Because if I didn't know it got better, and SOON, I might have had a panic attack.

But it did get better. I "nested" as soon as possible, starting with a room I could easily claim as my own: the kitchen.  Somehow, that did the trick--it's amazing what putting up a few of your own cookbooks will do.

We opened gifts and displayed some of our things. We unpacked, packed, threw away, organized--all that boring moving stuff. But through all of that, we figured each other out a little more day after day. We asked questions, we talked things through, we felt the awkward pauses and pushed through them.

We celebrated, explored new territory, and, finally, we relaxed.

We developed our routines...at least, for that year. And they were good. It was all good, really--even that difficult day a year ago today.

I took a stroll around our neighborhood tonight and, as I walked up to our front steps, I remembered that feeling I had a year ago of looking at our door and realizing, "This is my door now. This is our house." And that same surge of excitement from 12 months ago rushed over me again, because there is absolutely nowhere else I'd rather be.


not for the timid.

2 Timothy 1:7
…for God gave us a spirit not of fear but of power and love and self-control.

I went ice skating last week. I’m not what you might call “athletically inclined,” so this was more about me doing an act of love for my active husband than fulfilling a personal desire to learn to skate.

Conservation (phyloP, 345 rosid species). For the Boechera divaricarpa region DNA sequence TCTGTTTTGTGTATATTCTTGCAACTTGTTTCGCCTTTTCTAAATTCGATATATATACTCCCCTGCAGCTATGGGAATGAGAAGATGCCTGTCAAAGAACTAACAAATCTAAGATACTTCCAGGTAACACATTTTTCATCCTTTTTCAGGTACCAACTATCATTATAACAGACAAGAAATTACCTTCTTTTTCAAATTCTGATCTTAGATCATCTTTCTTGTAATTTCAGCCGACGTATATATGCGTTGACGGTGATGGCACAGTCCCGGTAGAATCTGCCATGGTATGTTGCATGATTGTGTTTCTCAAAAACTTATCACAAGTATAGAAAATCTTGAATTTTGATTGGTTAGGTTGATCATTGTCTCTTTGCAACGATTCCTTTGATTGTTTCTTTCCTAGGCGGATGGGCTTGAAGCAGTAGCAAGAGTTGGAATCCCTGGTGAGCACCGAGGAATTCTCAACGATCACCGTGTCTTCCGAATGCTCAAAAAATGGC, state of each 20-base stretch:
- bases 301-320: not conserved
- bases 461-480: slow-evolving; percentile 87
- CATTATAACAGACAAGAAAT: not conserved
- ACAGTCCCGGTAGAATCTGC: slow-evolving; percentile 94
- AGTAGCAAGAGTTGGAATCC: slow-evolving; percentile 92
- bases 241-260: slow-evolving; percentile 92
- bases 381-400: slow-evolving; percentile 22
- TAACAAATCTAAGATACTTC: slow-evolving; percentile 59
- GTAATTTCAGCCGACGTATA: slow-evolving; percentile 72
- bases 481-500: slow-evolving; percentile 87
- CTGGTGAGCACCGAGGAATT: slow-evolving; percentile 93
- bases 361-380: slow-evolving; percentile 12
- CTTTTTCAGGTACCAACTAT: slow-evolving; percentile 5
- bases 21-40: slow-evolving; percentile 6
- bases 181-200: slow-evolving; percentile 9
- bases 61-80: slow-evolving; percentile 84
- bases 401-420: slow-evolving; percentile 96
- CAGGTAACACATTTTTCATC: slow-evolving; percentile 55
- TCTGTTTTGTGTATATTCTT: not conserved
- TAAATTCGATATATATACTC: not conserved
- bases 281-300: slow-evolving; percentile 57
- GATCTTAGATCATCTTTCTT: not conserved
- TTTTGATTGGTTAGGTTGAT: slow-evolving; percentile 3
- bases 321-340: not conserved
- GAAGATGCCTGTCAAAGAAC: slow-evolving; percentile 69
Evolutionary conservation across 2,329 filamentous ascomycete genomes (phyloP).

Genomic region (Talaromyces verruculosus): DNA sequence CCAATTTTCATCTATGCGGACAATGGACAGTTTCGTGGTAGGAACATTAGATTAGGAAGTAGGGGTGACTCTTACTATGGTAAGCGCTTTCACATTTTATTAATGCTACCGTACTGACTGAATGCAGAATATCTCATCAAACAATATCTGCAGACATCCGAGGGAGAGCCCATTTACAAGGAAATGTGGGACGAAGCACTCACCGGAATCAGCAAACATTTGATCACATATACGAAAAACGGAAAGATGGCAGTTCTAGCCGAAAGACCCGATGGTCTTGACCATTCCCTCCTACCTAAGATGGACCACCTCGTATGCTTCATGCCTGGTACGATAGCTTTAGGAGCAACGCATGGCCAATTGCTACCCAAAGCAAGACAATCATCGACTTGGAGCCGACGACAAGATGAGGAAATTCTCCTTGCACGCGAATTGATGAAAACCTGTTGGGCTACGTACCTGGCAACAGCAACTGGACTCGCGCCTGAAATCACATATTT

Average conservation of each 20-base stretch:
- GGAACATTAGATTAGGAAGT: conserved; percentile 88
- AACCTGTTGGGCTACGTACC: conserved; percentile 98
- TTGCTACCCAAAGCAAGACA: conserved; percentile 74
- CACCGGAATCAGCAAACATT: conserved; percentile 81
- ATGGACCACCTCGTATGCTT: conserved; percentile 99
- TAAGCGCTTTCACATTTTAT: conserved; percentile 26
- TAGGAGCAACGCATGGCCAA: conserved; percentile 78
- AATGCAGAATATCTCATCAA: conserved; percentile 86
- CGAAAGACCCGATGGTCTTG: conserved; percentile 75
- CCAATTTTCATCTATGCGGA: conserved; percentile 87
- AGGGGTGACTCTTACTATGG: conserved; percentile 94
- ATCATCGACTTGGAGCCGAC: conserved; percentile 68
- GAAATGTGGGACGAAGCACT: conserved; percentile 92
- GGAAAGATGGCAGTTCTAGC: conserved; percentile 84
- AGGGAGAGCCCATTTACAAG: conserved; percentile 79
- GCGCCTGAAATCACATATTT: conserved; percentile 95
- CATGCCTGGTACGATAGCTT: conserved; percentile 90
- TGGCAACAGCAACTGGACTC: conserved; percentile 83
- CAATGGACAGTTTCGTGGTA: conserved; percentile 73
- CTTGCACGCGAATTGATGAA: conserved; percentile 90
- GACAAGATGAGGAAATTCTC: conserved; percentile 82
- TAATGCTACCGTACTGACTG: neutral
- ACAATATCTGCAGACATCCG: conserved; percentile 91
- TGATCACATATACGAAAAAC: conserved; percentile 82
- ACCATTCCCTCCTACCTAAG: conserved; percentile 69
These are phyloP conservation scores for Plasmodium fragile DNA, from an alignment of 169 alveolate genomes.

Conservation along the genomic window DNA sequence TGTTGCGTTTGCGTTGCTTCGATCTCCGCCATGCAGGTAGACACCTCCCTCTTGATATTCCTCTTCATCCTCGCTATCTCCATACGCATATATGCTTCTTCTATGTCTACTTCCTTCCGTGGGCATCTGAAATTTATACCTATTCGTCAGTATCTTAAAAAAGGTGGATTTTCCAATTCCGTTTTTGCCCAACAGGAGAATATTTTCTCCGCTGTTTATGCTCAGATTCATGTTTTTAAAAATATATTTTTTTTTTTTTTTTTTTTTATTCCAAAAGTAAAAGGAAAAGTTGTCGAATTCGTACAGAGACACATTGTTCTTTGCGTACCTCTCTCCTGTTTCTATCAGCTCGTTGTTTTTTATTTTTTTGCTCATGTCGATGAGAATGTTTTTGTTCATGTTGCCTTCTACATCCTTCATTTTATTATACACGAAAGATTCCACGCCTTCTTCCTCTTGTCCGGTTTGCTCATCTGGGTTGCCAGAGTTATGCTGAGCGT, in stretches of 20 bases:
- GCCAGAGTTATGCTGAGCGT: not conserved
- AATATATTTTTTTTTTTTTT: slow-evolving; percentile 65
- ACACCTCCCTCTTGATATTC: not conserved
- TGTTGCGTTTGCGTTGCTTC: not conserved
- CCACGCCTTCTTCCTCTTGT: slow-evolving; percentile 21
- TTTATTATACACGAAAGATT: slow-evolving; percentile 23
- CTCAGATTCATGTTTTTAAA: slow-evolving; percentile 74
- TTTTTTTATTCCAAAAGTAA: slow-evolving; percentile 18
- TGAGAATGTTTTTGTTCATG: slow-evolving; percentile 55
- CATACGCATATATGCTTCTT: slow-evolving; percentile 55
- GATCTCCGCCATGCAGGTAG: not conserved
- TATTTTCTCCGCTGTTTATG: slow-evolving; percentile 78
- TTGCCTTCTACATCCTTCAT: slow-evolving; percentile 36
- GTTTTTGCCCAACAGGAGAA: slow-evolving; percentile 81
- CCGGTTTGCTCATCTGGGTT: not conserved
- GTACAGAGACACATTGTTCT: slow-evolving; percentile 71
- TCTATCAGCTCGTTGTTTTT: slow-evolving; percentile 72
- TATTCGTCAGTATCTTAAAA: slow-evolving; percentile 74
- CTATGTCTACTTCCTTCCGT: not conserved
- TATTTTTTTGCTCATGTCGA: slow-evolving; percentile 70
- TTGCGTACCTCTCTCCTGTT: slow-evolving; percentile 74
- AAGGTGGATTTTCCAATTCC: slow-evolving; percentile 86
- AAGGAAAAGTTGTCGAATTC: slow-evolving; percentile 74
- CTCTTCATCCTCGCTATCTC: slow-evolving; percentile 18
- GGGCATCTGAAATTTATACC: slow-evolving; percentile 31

My first few times around the rink were downright stressful because I was trying so hard not to fall. That ice is slippery stuff, and I don’t like bruises. So I faltered around for a while, and decided quickly that I needed a rest. My husband continued around the rink because he actually enjoys skating. I watched him go, envious of his boldness. I admired his willingness to try new things, regardless of whether or not he might fall as he learned. I even envied the little kids who seemed to have great balance—and great fun—as they glided on the ice.

And suddenly it dawned on me: I’d much rather focus on learning to skate than on simply not falling. One was a positive focus; the other was wholly negative. How can you be free to skate if you’re afraid of falling?
How can you really do anything if you’re afraid of failure? 

I’ve lived so much of my life trying to avoid failure that I often don’t enjoy living. If God has not given me a spirit of fear (and timidity, as some translations say), then why am I so timid? What does He really want me to accomplish in this life, in my relationships and in my walk with Him, that I’m too distracted to see because I don’t want to get bruised?

He’s given us a spirit of power, love and of a sound mind. He’s prepared us to truly live. Are we walking that out? I think He’s destined all of us to be excellent skaters, if we’d only stop worrying about the ice and let Him teach us how to glide.

And I think we’ll have a lot of fun doing it, too.


Well hey there! I haven't blogged here in several months...sorry about that. I've recently been a guest blogger  with my friends over at seacoastworship.com, so that's been taking up some of my writing time. I'm also teaching at the Seacoast School of Worship a little bit, so that's taking up some brain space as well. All in all, life is truly grand. Travis and I are about to celebrate our first year of marriage, which I can hardly believe...why does time go by so quickly?